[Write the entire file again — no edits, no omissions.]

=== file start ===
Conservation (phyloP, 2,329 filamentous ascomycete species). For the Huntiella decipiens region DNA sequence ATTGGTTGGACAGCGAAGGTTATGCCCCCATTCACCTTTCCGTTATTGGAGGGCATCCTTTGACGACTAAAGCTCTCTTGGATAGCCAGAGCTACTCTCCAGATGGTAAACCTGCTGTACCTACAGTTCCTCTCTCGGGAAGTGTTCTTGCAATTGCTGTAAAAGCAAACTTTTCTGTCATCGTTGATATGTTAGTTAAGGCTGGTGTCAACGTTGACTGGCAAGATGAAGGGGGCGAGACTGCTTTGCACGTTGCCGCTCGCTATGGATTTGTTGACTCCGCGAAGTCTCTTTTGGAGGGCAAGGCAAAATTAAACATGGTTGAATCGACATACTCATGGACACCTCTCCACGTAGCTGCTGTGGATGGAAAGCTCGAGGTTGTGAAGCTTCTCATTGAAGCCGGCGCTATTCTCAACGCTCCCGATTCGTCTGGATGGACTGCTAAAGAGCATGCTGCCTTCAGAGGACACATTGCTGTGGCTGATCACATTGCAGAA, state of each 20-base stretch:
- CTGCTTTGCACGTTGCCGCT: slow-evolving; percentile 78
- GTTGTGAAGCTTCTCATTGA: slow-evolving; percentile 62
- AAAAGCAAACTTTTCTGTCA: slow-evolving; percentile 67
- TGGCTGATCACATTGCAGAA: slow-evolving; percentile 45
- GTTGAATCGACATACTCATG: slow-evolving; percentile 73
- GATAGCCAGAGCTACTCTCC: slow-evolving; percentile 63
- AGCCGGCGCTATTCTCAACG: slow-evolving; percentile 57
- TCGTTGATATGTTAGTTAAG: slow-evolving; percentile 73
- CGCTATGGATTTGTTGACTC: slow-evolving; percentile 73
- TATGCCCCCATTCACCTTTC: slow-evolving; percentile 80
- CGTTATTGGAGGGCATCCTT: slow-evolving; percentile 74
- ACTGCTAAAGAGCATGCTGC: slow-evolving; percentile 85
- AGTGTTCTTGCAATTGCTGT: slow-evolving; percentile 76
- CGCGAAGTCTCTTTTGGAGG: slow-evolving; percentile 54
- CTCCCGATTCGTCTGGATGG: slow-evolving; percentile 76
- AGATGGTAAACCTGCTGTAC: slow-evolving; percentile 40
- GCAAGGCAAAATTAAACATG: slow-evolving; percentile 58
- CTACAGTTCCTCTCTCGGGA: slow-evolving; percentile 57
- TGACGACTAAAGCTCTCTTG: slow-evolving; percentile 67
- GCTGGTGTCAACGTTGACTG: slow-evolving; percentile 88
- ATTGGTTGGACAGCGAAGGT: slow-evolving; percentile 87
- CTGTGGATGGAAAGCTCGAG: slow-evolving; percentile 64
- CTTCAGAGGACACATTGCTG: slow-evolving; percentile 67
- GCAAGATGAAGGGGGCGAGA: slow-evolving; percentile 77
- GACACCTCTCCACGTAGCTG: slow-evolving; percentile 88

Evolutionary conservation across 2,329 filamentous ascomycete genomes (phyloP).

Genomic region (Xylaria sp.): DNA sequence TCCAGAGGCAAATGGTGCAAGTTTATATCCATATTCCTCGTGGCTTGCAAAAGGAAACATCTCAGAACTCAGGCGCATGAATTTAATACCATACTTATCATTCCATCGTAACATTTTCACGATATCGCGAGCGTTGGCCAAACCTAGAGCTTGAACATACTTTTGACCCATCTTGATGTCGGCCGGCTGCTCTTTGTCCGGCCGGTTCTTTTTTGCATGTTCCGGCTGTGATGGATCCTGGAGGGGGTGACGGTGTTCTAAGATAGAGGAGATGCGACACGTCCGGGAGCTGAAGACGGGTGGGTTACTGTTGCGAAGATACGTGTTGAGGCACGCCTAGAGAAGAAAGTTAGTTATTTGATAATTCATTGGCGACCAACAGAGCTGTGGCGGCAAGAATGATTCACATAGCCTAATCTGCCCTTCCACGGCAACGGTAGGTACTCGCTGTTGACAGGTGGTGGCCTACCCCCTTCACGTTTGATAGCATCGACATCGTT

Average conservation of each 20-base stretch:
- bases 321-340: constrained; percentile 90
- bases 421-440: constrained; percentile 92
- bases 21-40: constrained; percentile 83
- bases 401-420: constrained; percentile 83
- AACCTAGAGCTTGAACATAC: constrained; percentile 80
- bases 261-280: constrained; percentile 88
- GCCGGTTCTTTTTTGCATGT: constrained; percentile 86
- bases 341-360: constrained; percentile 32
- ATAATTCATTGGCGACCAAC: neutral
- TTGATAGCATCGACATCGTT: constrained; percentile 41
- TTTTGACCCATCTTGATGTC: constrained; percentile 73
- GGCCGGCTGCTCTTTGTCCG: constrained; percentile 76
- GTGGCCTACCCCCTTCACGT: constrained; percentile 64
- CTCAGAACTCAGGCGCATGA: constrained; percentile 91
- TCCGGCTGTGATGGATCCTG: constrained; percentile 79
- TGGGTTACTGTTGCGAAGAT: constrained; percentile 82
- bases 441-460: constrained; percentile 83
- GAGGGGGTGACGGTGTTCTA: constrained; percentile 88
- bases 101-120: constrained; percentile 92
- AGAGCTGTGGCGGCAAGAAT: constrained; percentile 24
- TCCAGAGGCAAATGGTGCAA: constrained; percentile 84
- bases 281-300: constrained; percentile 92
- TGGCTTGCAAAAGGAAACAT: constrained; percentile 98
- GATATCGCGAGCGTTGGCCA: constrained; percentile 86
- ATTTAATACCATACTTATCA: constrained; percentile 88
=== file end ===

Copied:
Conservation (phyloP, 2,329 filamentous ascomycete species). For the Huntiella decipiens region DNA sequence ATTGGTTGGACAGCGAAGGTTATGCCCCCATTCACCTTTCCGTTATTGGAGGGCATCCTTTGACGACTAAAGCTCTCTTGGATAGCCAGAGCTACTCTCCAGATGGTAAACCTGCTGTACCTACAGTTCCTCTCTCGGGAAGTGTTCTTGCAATTGCTGTAAAAGCAAACTTTTCTGTCATCGTTGATATGTTAGTTAAGGCTGGTGTCAACGTTGACTGGCAAGATGAAGGGGGCGAGACTGCTTTGCACGTTGCCGCTCGCTATGGATTTGTTGACTCCGCGAAGTCTCTTTTGGAGGGCAAGGCAAAATTAAACATGGTTGAATCGACATACTCATGGACACCTCTCCACGTAGCTGCTGTGGATGGAAAGCTCGAGGTTGTGAAGCTTCTCATTGAAGCCGGCGCTATTCTCAACGCTCCCGATTCGTCTGGATGGACTGCTAAAGAGCATGCTGCCTTCAGAGGACACATTGCTGTGGCTGATCACATTGCAGAA, state of each 20-base stretch:
- CTGCTTTGCACGTTGCCGCT: slow-evolving; percentile 78
- GTTGTGAAGCTTCTCATTGA: slow-evolving; percentile 62
- AAAAGCAAACTTTTCTGTCA: slow-evolving; percentile 67
- TGGCTGATCACATTGCAGAA: slow-evolving; percentile 45
- GTTGAATCGACATACTCATG: slow-evolving; percentile 73
- GATAGCCAGAGCTACTCTCC: slow-evolving; percentile 63
- AGCCGGCGCTATTCTCAACG: slow-evolving; percentile 57
- TCGTTGATATGTTAGTTAAG: slow-evolving; percentile 73
- CGCTATGGATTTGTTGACTC: slow-evolving; percentile 73
- TATGCCCCCATTCACCTTTC: slow-evolving; percentile 80
- CGTTATTGGAGGGCATCCTT: slow-evolving; percentile 74
- ACTGCTAAAGAGCATGCTGC: slow-evolving; percentile 85
- AGTGTTCTTGCAATTGCTGT: slow-evolving; percentile 76
- CGCGAAGTCTCTTTTGGAGG: slow-evolving; percentile 54
- CTCCCGATTCGTCTGGATGG: slow-evolving; percentile 76
- AGATGGTAAACCTGCTGTAC: slow-evolving; percentile 40
- GCAAGGCAAAATTAAACATG: slow-evolving; percentile 58
- CTACAGTTCCTCTCTCGGGA: slow-evolving; percentile 57
- TGACGACTAAAGCTCTCTTG: slow-evolving; percentile 67
- GCTGGTGTCAACGTTGACTG: slow-evolving; percentile 88
- ATTGGTTGGACAGCGAAGGT: slow-evolving; percentile 87
- CTGTGGATGGAAAGCTCGAG: slow-evolving; percentile 64
- CTTCAGAGGACACATTGCTG: slow-evolving; percentile 67
- GCAAGATGAAGGGGGCGAGA: slow-evolving; percentile 77
- GACACCTCTCCACGTAGCTG: slow-evolving; percentile 88

Evolutionary conservation across 2,329 filamentous ascomycete genomes (phyloP).

Genomic region (Xylaria sp.): DNA sequence TCCAGAGGCAAATGGTGCAAGTTTATATCCATATTCCTCGTGGCTTGCAAAAGGAAACATCTCAGAACTCAGGCGCATGAATTTAATACCATACTTATCATTCCATCGTAACATTTTCACGATATCGCGAGCGTTGGCCAAACCTAGAGCTTGAACATACTTTTGACCCATCTTGATGTCGGCCGGCTGCTCTTTGTCCGGCCGGTTCTTTTTTGCATGTTCCGGCTGTGATGGATCCTGGAGGGGGTGACGGTGTTCTAAGATAGAGGAGATGCGACACGTCCGGGAGCTGAAGACGGGTGGGTTACTGTTGCGAAGATACGTGTTGAGGCACGCCTAGAGAAGAAAGTTAGTTATTTGATAATTCATTGGCGACCAACAGAGCTGTGGCGGCAAGAATGATTCACATAGCCTAATCTGCCCTTCCACGGCAACGGTAGGTACTCGCTGTTGACAGGTGGTGGCCTACCCCCTTCACGTTTGATAGCATCGACATCGTT

Average conservation of each 20-base stretch:
- bases 321-340: constrained; percentile 90
- bases 421-440: constrained; percentile 92
- bases 21-40: constrained; percentile 83
- bases 401-420: constrained; percentile 83
- AACCTAGAGCTTGAACATAC: constrained; percentile 80
- bases 261-280: constrained; percentile 88
- GCCGGTTCTTTTTTGCATGT: constrained; percentile 86
- bases 341-360: constrained; percentile 32
- ATAATTCATTGGCGACCAAC: neutral
- TTGATAGCATCGACATCGTT: constrained; percentile 41
- TTTTGACCCATCTTGATGTC: constrained; percentile 73
- GGCCGGCTGCTCTTTGTCCG: constrained; percentile 76
- GTGGCCTACCCCCTTCACGT: constrained; percentile 64
- CTCAGAACTCAGGCGCATGA: constrained; percentile 91
- TCCGGCTGTGATGGATCCTG: constrained; percentile 79
- TGGGTTACTGTTGCGAAGAT: constrained; percentile 82
- bases 441-460: constrained; percentile 83
- GAGGGGGTGACGGTGTTCTA: constrained; percentile 88
- bases 101-120: constrained; percentile 92
- AGAGCTGTGGCGGCAAGAAT: constrained; percentile 24
- TCCAGAGGCAAATGGTGCAA: constrained; percentile 84
- bases 281-300: constrained; percentile 92
- TGGCTTGCAAAAGGAAACAT: constrained; percentile 98
- GATATCGCGAGCGTTGGCCA: constrained; percentile 86
- ATTTAATACCATACTTATCA: constrained; percentile 88